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The Netflix film: Eurovision has become this

Posted by Eurovision On Top on June 28, 2020 at 10:25 AM

Netflix's Eurovision film has already premiered and we've seen it. "Eurovision Song Contest: The Story of Fire Saga" is a film full of stereotypes about the European competition and that has not gathered, like any comedy, a consensus, especially among fans.

 

With a rating of 6.7 / 10 on imdb, Will Ferrell's film ranks 30 in the most popular films on this platform specializing in cinema (28/6/2020). If for some it is "Will Ferrell's Best Comedy in Years" (David Sims, Atlantic) for others it is "The Real Eurovision Is As Absurd and Entertaining As Any Will Ferrell Movie" (Dave Holmes, Esquire). For David Rooney of Hollywood Reporter" the movie's obvious love for the bizarre excesses of Eurovision, and the fun it has with them, make you wish the filmmakers could have condensed all the messy plot padding and just harnessed the excitement of the show. "

 

But let's not mix things up, this film must be analyzed as a comedy film on the one hand, and on the other as a Eurovision film. Let's analyze it one by one, in our opinion.


 

The film:

It is a typical comedy by Will Ferrell, with many jokes and hilarious moments like the performance of the band Fire Saga in the semifinal - this is the highlight. It is a love story as it happens in almost all films that could take place in any other context and not in the Eurovision environment.

To be able to bring together a range of good actors like Pierce Brosnan or the always charming, and perhaps the best performance in this film, by Rachel McAdams is an indisputable feat. The best of Icelandic cinema is present in the film, with renowned actors such as Ólafur Darri Ólafsson or Björn Hlynur Haraldsson.

The excess of jokes about the male organ is something that Will Ferrell should say enough. All that is too much ...



About Eurovision:

It is very important to highlight the perception that Will Ferrell had about Eurovision. His reading of the event is very actual, especially in what Eurovision has become. For those who enjoy Eurovision and for those fans who like to laugh with Eurovision, with its artists and who don't take it too seriously, they will love the movie, specially the new fans. For the more conventional fan, who lived Eurovision with an orchestra, seriously, with a sense of voting, the seriousness of the songs, culture and languages, the offense will be big.

But it is clear that this is a comedy film and Will Ferrell managed to enjoy it, especially, and we say again, what Eurovision has become. For those who are not fans of Eurovision and for those who do not take it seriously and just do zapping, the portrait of Eurovision is reliable.

First, the ridicule of some songs and performers led to exaggeration. The Greek singer and especially Dan Stevens, take their roles to the extreme managing to ridicule songs that ... hey! do not take offense, we have already had a lot like that in Eurovision.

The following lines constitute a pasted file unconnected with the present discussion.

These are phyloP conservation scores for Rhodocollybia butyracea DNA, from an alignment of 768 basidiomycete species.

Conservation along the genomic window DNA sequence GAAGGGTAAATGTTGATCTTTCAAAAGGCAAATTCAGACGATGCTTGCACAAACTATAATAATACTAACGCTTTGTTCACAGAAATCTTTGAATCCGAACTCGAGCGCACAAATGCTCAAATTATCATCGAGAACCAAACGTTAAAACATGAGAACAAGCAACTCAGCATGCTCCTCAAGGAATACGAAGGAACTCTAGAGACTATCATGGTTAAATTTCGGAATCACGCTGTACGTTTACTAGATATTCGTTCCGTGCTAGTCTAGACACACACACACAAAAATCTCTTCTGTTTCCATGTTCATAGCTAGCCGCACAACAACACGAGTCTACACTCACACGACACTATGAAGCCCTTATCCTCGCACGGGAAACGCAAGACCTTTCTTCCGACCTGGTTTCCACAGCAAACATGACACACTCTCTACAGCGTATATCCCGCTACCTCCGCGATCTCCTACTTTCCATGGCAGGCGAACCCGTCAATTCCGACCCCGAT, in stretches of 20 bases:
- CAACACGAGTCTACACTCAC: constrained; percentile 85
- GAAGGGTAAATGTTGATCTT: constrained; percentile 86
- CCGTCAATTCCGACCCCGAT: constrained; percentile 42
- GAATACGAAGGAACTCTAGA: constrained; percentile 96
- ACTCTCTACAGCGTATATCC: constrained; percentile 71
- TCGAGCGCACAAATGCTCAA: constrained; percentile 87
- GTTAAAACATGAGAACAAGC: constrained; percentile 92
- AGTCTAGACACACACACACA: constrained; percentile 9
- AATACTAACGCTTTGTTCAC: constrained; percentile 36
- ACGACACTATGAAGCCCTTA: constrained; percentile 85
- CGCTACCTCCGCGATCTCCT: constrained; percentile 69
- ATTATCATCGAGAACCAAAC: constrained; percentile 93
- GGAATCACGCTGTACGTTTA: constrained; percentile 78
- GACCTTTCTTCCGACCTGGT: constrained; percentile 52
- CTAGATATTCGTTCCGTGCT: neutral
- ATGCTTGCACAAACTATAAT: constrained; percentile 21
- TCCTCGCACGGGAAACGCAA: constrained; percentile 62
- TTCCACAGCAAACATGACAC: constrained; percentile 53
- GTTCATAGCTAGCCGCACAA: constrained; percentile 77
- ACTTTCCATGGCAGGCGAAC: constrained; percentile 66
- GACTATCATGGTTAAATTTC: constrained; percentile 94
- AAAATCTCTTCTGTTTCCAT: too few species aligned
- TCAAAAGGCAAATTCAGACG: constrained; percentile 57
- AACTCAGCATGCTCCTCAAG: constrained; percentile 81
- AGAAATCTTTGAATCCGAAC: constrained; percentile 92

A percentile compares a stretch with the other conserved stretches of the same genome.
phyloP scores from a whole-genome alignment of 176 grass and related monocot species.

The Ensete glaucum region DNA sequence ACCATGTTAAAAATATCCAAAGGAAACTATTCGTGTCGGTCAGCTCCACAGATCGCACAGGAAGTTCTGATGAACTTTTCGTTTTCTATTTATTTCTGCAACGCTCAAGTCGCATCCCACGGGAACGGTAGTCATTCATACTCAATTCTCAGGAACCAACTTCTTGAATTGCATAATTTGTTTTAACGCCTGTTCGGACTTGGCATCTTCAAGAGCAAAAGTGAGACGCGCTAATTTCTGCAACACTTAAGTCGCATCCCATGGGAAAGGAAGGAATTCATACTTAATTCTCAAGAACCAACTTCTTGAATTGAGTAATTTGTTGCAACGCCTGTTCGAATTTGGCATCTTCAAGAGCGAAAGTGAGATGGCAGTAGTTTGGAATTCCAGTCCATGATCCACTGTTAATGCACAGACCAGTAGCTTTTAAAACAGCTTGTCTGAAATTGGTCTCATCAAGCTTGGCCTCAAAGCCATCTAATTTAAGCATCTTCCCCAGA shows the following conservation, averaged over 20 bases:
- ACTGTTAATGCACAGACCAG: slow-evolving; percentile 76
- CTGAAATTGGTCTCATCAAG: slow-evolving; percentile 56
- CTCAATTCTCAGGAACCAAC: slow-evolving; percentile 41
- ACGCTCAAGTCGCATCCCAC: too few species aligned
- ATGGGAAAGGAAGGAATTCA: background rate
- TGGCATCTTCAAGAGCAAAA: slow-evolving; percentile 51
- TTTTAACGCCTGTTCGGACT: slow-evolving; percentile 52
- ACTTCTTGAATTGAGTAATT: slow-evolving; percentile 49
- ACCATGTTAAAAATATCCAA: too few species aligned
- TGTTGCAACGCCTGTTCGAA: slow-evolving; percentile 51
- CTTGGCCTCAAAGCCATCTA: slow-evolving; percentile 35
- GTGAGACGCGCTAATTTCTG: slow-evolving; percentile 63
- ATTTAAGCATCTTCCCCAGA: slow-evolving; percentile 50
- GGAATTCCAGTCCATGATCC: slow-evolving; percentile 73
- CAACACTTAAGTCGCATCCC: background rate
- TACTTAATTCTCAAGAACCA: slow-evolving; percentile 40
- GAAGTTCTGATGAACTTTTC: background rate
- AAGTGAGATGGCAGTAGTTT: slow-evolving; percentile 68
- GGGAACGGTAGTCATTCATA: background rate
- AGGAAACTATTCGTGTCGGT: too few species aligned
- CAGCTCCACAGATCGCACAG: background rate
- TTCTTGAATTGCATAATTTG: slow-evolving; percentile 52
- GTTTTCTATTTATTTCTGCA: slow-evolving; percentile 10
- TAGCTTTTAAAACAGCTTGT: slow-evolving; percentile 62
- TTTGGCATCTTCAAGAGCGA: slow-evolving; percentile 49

Something extraordinary that Will managed to portray was the backstage game of Eurovision, from the countries that do not want to win and what they do for not winning until the promotion and even those that already knows they will win, like te russian singer. About the promotion maybe Will didn’t get the point well, as well, about the Eurovision fans. But having the support of EBU, it was perhaps better as a way of flirting the United States and finally taking Eurovision to the other side of the Atlantic. The Eurovision fan is portrayed by the character of Will Ferrell who dreams of Eurovision and who creates a world of escape around this dream. How many fans don't live for Eurovision and make it their life? The gay bond is also subtly portrayed through the Russian character, where criticism of Moscow's policies on homosexuality is made. We say subtle because it could have been much more aggressive and thankfully it wasn't.



Fiction interpreters join some real interpreters in the film, curiously Eurovision icons like Netta or Conchita who are suitable for this Eurovision joke attempt, if we think about the common viewer who sees the program. It is not clear whether Eurovision can be taken seriously through this film or whether it helps to ridicule its role. Think of those who don't know these Eurovision winners and characters. They will certainly think that they are some more to enjoy. Perhaps Salvador Sobral's most serious performance may have been an attempt not to ridicule the event, even so, for those who do not know him, he will think that the music of a simple street musician is better than that of Eurovision even though he has been a song that won the contest. After all, not all Eurovision performances are ridiculous, they don't have choreographies or multi lights and fire. Perhaps some fans now understand why Sobral said "music is not firework". For the common viewer, Eurovision has become that.

Anyway, congratulations to Ferrell for the film that makes us laugh. But it won't be too much if everyone has a Eurofan by their side to demystify some of the things that go on in the film.

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